Web Developer Interview Questions

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Since Web Development has lifted off to be a multi-billion dollar market, businesses left, right, and center are racing to fill tech positions and establish the optimum online presence for their bottom line. That’s how things work in the Information Age: if you are not in Google, it’s almost like you don’t even exist. Getting those web developer interview questions right, is essential…

So, yes: website builders are a hot commodity these days, and the demand only continues to grow. However, the increased competition has made the recruitment process for the job just a tiny bit more challenging.

But, not to worry! Whether you’re an interviewer or interviewee, Twine has put together a list of some of the most common Web Developer interview questions to help you prepare.

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What are the top interview questions for web developers?

When hiring for this role, employers want someone with the right qualifications, disposition, and enthusiasm to thrive in the position. Therefore, to identify the right person for the team, they’ll ask questions that assess candidates’ hard skills, behavioral intelligence, and soft skills.

Top hard skills interview questions

1. What coding languages are you familiar with?

To learn more about your technical knowledge and abilities, employers will ask you about the number and the types of programming languages you’re familiar with, as well as other web development tools and processes. 

Candidates should be honest about their strengths and weaknesses but also exhibit their eagerness to learn and improve.

Depending on your level of seniority, this number will increase. However, if you are not an expert in every language, be honest about it – especially if a particular program isn’t relevant to the day-to-day work of the role. Make sure to review the job description again and prioritize whichever coding languages that company uses. Besides that, as long as you have a baseline of technical coding skills, are interested in learning, and are actively working on developing new skills, you should be good.

2. How would you explain ____ to someone with no tech background?

These kinds of questions screen for not only technical experience but also the candidate’s ability to communicate. Companies need someone who can interact effectively with other non-techie team members and guide clients through processes. Qualified candidates will thoroughly understand a given concept, use simple terms, and avoid talking too fast while trying to get their point across.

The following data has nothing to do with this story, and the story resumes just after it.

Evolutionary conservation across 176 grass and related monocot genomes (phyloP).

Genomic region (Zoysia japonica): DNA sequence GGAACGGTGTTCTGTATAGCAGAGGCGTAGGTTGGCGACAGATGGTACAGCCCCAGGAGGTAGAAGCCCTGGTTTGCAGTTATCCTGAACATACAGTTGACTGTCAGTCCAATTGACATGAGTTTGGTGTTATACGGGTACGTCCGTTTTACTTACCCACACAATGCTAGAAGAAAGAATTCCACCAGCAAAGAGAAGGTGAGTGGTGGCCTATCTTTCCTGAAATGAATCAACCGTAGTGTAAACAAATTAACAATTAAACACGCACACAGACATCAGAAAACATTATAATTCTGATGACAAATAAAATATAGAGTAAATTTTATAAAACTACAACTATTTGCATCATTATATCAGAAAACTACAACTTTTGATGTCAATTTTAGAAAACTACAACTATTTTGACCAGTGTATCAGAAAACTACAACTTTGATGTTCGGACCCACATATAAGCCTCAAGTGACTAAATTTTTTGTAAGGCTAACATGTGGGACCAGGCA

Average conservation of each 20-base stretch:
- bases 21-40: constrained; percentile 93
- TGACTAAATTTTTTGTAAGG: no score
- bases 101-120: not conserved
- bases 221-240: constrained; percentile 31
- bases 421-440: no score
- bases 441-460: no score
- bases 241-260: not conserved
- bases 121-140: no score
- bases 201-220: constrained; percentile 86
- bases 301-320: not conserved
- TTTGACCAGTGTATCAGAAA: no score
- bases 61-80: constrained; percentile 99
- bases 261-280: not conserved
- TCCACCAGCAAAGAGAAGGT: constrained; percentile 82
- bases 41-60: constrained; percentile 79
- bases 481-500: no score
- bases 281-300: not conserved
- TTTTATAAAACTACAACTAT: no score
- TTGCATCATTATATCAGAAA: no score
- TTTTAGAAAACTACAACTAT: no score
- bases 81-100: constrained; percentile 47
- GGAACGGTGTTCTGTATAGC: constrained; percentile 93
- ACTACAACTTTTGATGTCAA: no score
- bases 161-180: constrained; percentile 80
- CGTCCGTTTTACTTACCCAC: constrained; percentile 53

Employers will test candidates’ technical experience and communication skills.

MVC, Responsive design, AWS, APIs, Microservices architecture, JavaScript, HTML, push technology, Big-O Notation, Type Coercion, website building platforms, etc., are only some of the terms and concepts that may come up during the interview. Other than that, you may also be asked to differentiate between HTML and XHTML, an undefined value and a null value, span and div tag in HTML5, ID and Class selector, black box and white box testing, etc. 

3. Name a website or app you like. What’s appealing about it?

The answer to this question offers a glimpse into the candidate’s awareness of the industry, level of interest in good websites and development, and appreciation for the nuances of good web design and functionality. In contrast, asking them to name one that annoys them and reasons why can show the candidate’s problem-solving abilities. Employers will be fishing for specific answers and points of discussion. So, the candidates should focus on certain development concepts like UX, load times, navigation, usability, etc.

A web developer always thinks like one while looking at other sites, which is why they shouldn’t have a problem pointing to some they find top-notch, the ones that they don’t, and how they can be improved. 

4. As a Web Developer, how would you…?

Employers will put candidates’ knowledge to the test, asking them to explain how they would apply their skills for various tasks or problems. For instance, they may ask about a candidate’s workflow, approach, and/or process regarding the creation of a web page or web application, time management, but also the site’s SEO, maintainability, UX design, performance, accessibility, security, testing for bugs, etc. If possible, the candidates should try to provide real-world examples and do their best to illustrate how they applied their skills to the hiring managers.

Top behavioral interview questions

1. Describe a time you have received negative feedback. How did you deal with it?

Behavioral interview questions reveal more about your past behavior, how you’ve handled different situations, and how it may translate into the current position. This specific question is crucial because everyone will love every website a developer creates. They may receive criticism from their colleagues and clients. Still, an ideal candidate will handle these scenarios with patience and professionalism. Moreover, they’ll use negative feedback to devise a solution and improve.